Several Black feminists, including Pearl Cleage, challenged Yoko Ono’s racist (to Black women) statement. “If Woman is the “N” of the World, what does that make Black Women, the “N, N” of the World?”
Fast forward 42-years later from when it was originally coined, and a White woman decides to create and carry a placard of the quote to SlutWalk NYC.
I’ve been informed that one of the (Black) women SlutWalk NYC organizers asked the woman to take her placard down. She did. However, not before there were many photographs taken.
My question is, Why did it take a Black woman organizer to ask her to take it down? What about all of the White women captured in this photograph? They didn’t find this sign offensive? Paraphrasing Sojourner Truth, “Ain’t I A Woman (too!)?”
ERADICATING RACISM SHOULD NOT BE THE SOLE RESPONSIBILITY OF PEOPLE OF COLOR.
How can so many White feminists be absolutely clear about the responsibility of ALL MEN TO END heterosexual violence perpetrated against women, and yet turn a blind eye to THEIR RESPONSIBILITY TO END racism?
Is Sisterhood Global? This picture says NO! very loudly and very clearly.
The fact that this quote originates from a woman of color, Yoko Ono, really underscores the work that we women of color must do to educate each other about our respective herstories. This photograph also underscores the imperative need for hardcore inter-racial dialogues among all of us in these complicated movements to address gender-based violence in all of our non-monolithic communities.
Co-signing with my Sister Andrea Plaid that at the fundamental level this photograph speaks to the very sobering reality that there is a level of acceptable racism going on within (some?) SlutWalkS (not a monolith).
There is something deeply uncanny that, in 2011, this White woman would think it was OK to create and carry a sigh with the “N” word at a SlutWalk. What on earth was she thinking? Who in the United States of Ameri-KKK-a doesn’t know that the “N” word is NOT okay to use, most especially if you’re not Black.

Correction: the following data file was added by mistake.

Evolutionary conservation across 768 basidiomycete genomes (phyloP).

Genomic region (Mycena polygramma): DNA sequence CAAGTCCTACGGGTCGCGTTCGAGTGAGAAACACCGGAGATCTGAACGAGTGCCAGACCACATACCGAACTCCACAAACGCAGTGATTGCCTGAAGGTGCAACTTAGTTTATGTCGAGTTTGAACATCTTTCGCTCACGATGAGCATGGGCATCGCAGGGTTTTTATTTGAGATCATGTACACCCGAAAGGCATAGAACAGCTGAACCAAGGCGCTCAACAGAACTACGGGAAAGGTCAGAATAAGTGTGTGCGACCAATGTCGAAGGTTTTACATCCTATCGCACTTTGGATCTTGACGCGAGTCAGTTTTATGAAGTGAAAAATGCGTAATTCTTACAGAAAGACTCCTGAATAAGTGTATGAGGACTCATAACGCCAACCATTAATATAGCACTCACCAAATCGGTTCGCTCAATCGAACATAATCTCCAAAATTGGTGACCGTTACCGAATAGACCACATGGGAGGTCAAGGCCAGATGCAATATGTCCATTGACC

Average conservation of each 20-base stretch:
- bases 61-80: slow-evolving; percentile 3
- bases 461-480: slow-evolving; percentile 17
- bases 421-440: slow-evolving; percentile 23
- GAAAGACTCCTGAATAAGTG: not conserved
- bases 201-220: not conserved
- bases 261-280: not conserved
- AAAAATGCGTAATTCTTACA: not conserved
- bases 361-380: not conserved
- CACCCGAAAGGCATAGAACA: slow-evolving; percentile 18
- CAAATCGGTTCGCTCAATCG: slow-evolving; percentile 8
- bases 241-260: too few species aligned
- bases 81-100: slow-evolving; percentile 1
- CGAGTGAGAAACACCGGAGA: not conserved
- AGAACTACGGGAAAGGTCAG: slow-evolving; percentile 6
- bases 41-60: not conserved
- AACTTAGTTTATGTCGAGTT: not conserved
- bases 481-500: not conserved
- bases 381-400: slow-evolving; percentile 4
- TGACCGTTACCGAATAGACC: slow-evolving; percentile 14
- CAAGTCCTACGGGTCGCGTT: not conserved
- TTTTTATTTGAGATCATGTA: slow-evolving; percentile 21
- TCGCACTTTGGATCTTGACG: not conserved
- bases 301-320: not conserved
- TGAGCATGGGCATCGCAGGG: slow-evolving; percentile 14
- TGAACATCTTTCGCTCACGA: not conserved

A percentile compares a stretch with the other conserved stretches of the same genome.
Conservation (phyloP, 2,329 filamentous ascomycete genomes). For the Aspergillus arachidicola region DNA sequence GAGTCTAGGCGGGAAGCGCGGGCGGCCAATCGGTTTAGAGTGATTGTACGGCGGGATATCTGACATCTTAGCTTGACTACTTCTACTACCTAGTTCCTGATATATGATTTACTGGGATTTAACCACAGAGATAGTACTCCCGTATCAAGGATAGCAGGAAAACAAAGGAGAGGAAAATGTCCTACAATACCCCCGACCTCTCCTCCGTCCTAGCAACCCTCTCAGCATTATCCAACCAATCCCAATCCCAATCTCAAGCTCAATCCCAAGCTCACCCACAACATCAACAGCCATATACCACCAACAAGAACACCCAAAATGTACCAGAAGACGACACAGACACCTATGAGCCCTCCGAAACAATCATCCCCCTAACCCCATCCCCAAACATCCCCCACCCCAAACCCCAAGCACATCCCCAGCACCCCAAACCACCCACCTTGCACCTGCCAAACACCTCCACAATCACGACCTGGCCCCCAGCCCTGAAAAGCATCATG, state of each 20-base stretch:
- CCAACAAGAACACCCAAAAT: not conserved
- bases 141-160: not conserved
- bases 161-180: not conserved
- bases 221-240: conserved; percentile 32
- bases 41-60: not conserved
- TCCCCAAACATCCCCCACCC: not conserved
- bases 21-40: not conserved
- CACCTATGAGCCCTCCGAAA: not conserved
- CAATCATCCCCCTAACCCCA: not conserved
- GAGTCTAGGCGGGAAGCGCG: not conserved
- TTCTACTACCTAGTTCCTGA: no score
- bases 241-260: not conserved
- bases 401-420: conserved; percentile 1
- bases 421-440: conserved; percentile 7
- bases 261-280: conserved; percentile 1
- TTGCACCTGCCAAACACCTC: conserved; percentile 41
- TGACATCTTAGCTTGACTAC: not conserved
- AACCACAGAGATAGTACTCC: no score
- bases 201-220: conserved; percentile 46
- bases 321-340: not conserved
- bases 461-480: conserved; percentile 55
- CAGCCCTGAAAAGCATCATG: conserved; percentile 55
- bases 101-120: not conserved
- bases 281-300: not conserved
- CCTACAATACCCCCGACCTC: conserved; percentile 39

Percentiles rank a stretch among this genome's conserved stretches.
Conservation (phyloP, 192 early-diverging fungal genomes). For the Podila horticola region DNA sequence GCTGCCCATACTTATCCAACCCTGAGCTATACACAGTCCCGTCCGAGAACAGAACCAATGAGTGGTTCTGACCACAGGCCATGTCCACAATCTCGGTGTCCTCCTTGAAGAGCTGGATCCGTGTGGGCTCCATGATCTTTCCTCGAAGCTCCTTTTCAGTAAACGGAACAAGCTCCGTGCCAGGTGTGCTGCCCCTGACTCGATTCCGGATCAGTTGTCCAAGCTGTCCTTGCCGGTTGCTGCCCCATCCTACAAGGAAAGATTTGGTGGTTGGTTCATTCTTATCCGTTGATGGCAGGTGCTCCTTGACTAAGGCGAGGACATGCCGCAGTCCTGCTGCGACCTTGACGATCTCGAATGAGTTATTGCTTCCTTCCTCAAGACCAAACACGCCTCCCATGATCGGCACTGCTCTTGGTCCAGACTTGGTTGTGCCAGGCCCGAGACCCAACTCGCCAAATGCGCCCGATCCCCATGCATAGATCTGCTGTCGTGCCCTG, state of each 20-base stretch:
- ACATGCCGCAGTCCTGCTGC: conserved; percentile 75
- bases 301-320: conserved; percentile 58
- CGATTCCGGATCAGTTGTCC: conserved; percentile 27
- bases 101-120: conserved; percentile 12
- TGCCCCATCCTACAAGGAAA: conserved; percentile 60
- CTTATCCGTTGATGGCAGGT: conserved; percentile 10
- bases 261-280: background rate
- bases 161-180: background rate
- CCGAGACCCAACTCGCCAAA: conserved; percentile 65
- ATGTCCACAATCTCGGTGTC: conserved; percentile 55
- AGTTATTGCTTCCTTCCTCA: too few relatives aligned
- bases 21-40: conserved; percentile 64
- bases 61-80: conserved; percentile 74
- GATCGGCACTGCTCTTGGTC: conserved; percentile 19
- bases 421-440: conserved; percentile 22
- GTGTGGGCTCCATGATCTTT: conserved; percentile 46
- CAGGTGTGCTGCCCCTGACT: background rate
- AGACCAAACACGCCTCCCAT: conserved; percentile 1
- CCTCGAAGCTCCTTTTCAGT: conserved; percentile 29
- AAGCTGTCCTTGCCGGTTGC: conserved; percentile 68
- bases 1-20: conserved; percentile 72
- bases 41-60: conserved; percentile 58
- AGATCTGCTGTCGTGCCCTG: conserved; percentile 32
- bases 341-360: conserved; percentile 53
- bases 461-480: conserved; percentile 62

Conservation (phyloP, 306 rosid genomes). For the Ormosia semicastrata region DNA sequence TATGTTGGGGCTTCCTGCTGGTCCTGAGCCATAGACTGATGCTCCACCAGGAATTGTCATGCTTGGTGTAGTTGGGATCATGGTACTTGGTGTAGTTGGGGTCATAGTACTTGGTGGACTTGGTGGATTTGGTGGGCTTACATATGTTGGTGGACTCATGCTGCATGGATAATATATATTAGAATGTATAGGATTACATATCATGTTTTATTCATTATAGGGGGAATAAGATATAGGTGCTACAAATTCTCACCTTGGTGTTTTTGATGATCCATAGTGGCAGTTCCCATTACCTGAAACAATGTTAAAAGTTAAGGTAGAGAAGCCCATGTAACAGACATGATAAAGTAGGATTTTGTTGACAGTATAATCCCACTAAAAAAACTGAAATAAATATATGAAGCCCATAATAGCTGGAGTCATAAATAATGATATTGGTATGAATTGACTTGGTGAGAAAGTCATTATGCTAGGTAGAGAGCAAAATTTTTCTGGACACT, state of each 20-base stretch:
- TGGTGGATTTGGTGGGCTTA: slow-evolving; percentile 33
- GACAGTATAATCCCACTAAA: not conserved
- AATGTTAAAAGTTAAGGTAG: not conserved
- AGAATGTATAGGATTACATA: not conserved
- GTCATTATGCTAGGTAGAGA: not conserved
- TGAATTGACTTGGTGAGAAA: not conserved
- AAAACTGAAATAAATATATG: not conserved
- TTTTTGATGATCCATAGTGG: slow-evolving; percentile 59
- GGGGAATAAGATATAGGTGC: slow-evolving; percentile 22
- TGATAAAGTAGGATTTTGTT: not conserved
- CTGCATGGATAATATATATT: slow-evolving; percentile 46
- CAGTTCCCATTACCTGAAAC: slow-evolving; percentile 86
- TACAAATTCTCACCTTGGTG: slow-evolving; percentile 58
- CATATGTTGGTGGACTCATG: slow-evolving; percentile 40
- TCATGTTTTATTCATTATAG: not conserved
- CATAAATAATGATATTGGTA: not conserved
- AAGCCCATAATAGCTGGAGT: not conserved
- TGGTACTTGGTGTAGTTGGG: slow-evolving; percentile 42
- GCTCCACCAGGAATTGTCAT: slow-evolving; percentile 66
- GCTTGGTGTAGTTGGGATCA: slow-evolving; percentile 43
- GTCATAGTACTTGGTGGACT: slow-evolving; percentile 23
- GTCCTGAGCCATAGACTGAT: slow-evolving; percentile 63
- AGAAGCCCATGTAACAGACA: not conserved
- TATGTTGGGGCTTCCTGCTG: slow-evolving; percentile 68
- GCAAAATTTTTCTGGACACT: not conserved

POSTSCRIPT: I have supported and still support the premise of SlutWalks. In August I participated as a speaker at SlutWalk Philly.
I discuss the reasons why I, as a Black feminist lesbian incest and rape survivor, have supported the premise of SlutWalks in fairly great detail in my September 30 interview with Where Is Your Line?
At the same time, I think it’s very important that everyone read and discuss the very important and poignant concerns raised in Black Women’s Blueprint’s “Open Letter from Black Women to the SlutWalk.”
Clearly there is an urgent and non-negotiable need for dialogues to happen in the immediate future.
This post originally appeared at AfroLez®femcentric Perspectives.
UPDATE: Kimberlynn Acevedo, one of SlutWalk NYC’s organizers has posted a statement in response to the sign, and has announced plans to continue the dialogue. Here is an excerpt:
One of our march’s participants last Saturday held up and promulgated a racist, offensive sign. She was asked to take it down by one of our organizers as soon as it came to our attention. This sign symbolizes many of the critiques about SlutWalk not being a safe space for people of color, in particular Black women. We are taking it seriously and we absolutely condemn it and are horrified by it. This sign opposes the mission of SlutWalk NYC and its message is in direct conflict with the beliefs of its organizers. …
We are meeting with many of the groups which have critiqued SlutWalk NYC directly. We are meeting with Black Women’s Blueprint. We are attending an open meeting with Sister Song. We are holding a completely open meeting on October 13 at Walker Stage from 6-8 p.m. in order to discuss how to build a fighting movement. Further, we encourage everyone to take a look at the transcripts and videos of the speeches we have posted on our website and Facebook. We know we need to grow. We have been working on growth from the beginning. There were powerful, diverse and engaging speeches at the rally, many of which directly hit upon critiques of SlutWalk. THESE are the seeds of growth in our organization. We want to start a movement that passionately wants include the voices of all people, of all survivors, of all individuals who see merit in what it is that we are choosing to combat.
We hope you will join us.